Meet My Son

Emily Rapp

Posted on Slate Monday, Feb. 27, 2012

This week my son turned blue, and for 30 terrifying seconds, stopped breathing. Called an "apnea seizure," this is one stage in the progression of Tay-Sachs, the genetic disease Ronan was born with and will die of, but not before he suffers from these and other kinds of seizures and is finally plunged into a completely vegetative state. Nearly two years old, he is already blind, paralyzed, and increasingly nonresponsive. I expect his death to happen this year, and this week's seizure only highlighted the fact that it could happen at any moment—while I'm at work, at the hair salon, at the grocery store. I love my son more than any person in the world and his life is of utmost value to me. I don't regret a single minute of this parenting journey, even though I wake up every morning with my heart breaking, feeling the impending dread of his imminent death. This is one set of absolute truths.

Here's another: If I had known Ronan had Tay-Sachs (I met with two genetic counselors and had every standard prenatal test available to me, including the one for Tay-Sachs, which did not detect my rare mutation, and therefore I waived the test at my CVS procedure), I would have found out what the disease meant for my then unborn child; I would have talked to parents who are raising (and burying) children with this disease, and then I would have had an abortion. Without question and without regret, although this would have been a different kind of loss to mourn and would by no means have been a cavalier or uncomplicated, heartless decision. I'm so grateful that Ronan is my child. I also wish he'd never been born; no person should suffer in this way—daily seizures, blindness, lack of movement, inability to swallow, a devastated brain—with no hope for a cure. Both of these statements are categorically true; neither one is mutually exclusive.

That it is possible to hold this paradox as part of my daily reality points to the reductive and narrow-minded nature of . . . assertions that prenatal testing increases the number of abortions (a this equals that equation), and for this reason, the moral viability or inherent value of these tests should be questioned. Prenatal testing provides information, a value-less act. I maintain that it is a woman’s right to choose what to do with the information that attaches value and meaning, and that this choice is—and must be—directly related to that individual’s experiences. What’s at stake here is not the issue of testing, but the issue of choice. I love Ronan, and I believe it would have been an act of love to abort him, knowing that his life would be primarily one of intense suffering, knowing that his neurologically devastated brain made true quality of life—relationships, thoughts, pleasant physical experiences—impossible.

Here's another set of truths for the moral and ethical mix: I was born with a physical deformity in the age before the evolution of advanced ultrasound technology that may have detected it. My mom did not have a choice about terminating her pregnancy, although when I was born and she was told that I might be retarded, that I might never walk, and that given these possibilities she might want to consider institutionalizing me, she probably wished she'd had the choice. Regardless of what she may or may not have decided had she been possessed of all the information prior to my birth, regardless of the fact that none of the doctor’s warnings had any truth to them, it would have been her choice to make.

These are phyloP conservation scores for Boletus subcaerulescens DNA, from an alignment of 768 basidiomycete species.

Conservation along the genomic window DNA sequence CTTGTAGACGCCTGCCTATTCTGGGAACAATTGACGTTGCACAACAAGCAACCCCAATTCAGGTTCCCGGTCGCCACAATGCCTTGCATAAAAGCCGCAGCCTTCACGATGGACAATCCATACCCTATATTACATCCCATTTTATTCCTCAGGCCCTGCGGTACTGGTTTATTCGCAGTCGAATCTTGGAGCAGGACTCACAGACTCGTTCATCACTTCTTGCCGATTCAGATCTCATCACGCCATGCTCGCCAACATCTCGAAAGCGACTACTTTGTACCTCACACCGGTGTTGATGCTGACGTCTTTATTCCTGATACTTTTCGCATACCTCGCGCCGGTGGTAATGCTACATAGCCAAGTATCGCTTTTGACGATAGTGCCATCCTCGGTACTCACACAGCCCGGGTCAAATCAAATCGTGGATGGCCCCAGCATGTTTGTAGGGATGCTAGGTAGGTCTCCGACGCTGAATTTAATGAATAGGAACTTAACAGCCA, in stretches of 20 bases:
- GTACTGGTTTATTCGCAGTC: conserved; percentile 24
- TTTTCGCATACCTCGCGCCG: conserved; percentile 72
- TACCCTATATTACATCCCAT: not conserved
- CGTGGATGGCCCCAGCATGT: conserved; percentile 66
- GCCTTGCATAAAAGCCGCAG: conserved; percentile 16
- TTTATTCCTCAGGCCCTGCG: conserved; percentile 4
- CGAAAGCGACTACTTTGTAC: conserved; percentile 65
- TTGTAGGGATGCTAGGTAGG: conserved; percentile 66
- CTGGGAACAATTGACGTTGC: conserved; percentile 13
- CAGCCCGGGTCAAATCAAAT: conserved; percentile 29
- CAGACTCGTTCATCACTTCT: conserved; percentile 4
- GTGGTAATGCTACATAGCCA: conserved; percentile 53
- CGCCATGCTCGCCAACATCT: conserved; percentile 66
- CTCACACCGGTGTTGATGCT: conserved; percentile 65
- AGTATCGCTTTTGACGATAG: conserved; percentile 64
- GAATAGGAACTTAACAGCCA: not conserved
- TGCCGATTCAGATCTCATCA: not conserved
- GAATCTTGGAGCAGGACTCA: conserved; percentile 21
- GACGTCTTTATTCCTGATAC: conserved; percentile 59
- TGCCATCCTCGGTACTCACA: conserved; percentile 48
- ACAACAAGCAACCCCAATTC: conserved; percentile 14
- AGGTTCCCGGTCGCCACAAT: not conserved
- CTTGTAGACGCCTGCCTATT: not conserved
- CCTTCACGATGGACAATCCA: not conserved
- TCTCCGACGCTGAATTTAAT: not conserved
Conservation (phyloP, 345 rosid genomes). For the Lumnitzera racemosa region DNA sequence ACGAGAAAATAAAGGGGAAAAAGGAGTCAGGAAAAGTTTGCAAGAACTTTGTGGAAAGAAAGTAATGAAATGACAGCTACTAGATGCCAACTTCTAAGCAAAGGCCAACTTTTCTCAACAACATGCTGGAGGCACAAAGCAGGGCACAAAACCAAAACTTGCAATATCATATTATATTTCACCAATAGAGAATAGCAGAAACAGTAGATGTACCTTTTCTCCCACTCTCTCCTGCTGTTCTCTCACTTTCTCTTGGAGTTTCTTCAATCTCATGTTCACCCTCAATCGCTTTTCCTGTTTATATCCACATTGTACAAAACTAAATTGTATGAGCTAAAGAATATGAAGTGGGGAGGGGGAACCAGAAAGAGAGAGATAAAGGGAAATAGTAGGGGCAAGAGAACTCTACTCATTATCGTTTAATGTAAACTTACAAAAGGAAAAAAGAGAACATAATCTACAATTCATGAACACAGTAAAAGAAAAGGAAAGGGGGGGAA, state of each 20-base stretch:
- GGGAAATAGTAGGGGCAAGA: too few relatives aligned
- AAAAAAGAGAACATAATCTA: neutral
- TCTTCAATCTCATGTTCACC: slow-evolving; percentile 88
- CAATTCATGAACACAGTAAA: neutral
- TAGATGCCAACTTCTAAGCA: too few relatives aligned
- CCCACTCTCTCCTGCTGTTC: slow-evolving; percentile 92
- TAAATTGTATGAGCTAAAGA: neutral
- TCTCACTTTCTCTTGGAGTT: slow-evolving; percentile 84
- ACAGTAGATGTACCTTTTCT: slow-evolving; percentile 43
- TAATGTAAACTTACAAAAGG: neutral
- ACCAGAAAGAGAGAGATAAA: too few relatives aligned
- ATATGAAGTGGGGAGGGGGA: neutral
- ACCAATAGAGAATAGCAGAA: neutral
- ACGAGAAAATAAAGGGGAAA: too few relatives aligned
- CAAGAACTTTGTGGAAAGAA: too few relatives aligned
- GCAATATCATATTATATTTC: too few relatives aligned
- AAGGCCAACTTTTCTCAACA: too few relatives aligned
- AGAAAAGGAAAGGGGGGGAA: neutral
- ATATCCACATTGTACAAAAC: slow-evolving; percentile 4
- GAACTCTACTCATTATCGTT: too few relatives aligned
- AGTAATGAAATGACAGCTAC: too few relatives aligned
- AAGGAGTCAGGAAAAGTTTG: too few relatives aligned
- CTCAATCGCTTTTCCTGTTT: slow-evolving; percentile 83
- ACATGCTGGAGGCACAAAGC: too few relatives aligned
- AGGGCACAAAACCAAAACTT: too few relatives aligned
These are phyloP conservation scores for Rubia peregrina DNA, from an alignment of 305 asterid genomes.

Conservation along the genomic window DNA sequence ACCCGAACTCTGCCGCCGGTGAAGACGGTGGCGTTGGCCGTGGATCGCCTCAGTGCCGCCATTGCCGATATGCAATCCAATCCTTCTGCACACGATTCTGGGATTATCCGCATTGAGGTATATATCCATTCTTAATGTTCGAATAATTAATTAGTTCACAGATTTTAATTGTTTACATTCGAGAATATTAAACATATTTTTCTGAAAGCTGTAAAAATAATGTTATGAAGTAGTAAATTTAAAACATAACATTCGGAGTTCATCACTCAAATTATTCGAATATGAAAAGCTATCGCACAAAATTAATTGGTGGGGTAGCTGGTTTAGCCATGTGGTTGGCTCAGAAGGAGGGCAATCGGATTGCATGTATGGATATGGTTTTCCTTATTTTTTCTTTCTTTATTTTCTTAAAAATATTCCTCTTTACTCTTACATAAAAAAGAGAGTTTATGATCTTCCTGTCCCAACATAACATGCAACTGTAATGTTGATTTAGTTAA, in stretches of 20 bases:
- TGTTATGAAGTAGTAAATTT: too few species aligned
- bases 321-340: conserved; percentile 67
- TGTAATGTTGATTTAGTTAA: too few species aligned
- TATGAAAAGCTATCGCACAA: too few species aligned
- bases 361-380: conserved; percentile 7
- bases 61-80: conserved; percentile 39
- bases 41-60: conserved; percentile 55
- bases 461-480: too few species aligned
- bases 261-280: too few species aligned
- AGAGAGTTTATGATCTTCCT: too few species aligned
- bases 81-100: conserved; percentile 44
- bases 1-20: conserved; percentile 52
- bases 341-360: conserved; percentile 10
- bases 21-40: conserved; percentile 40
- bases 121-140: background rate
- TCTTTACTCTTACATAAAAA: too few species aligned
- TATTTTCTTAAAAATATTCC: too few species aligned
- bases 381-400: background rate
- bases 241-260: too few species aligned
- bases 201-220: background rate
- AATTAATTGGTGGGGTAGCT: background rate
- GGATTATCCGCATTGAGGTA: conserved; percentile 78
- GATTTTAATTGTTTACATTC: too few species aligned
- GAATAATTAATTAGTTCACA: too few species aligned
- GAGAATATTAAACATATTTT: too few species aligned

In 1974, we did not have the prenatal testing available to us now, and the restrictions on abortion were much different. [Many] advocate a return to that oppressive historical situation where women were punished for having sex, for making any kind of reproductive choice whatsoever, for being women, for being human beings, for making decisions about the course and shape of their lives. Do I think people with disabilities are of value in the world? Obviously, as I am one of them, and I love my life. Do I wish my child wouldn't suffer, that it would have been better for him to have never been born than to watch him struggle to breathe? To know that he will never speak, walk, chew solid food, toddle, or move? Yes. One statement doesn’t cancel out the other.

Those who oppose pre-natal testing, I would like you to meet my child. You should see how beautiful he is; you should see how he suffers, how his parents suffer. And I'd like you to meet me, as well, with my artificial leg and strong body and big, beautiful, complicated life full of friends and books and meaningful work and sex and all kinds of texture and heaps of subtlety and contradiction; in short, a full life. My mother made a choice without knowing she had one. I made a choice without having all the information. Neither choice is bad or good; neither is this one thing or the other.

The tenor of the current debate frightens me, as it heralds a return to another age when women were not the trustees of decisions made about their own bodies. What I hope for other women is that they have the power to make their own decisions with as much information as it is possible to have, with respect to the specificity and complexity of their own circumstances, according to their own minds and hearts and not the dictates of another person’s worldview. [Opponents of pre-natal testing] believe that all life is inherently valuable, no matter how compromised or of what limited quality; that is one view. I believe that we need a more nuanced discussion about what quality of life is, and that it should be a woman's right to choose to terminate a pregnancy when the path of her child’s life is as compromised—and as terrible—as my son’s.

*The original mentions and criticizes a politician. Since this course should be politically neutral, I edited references to politicians out of it. DH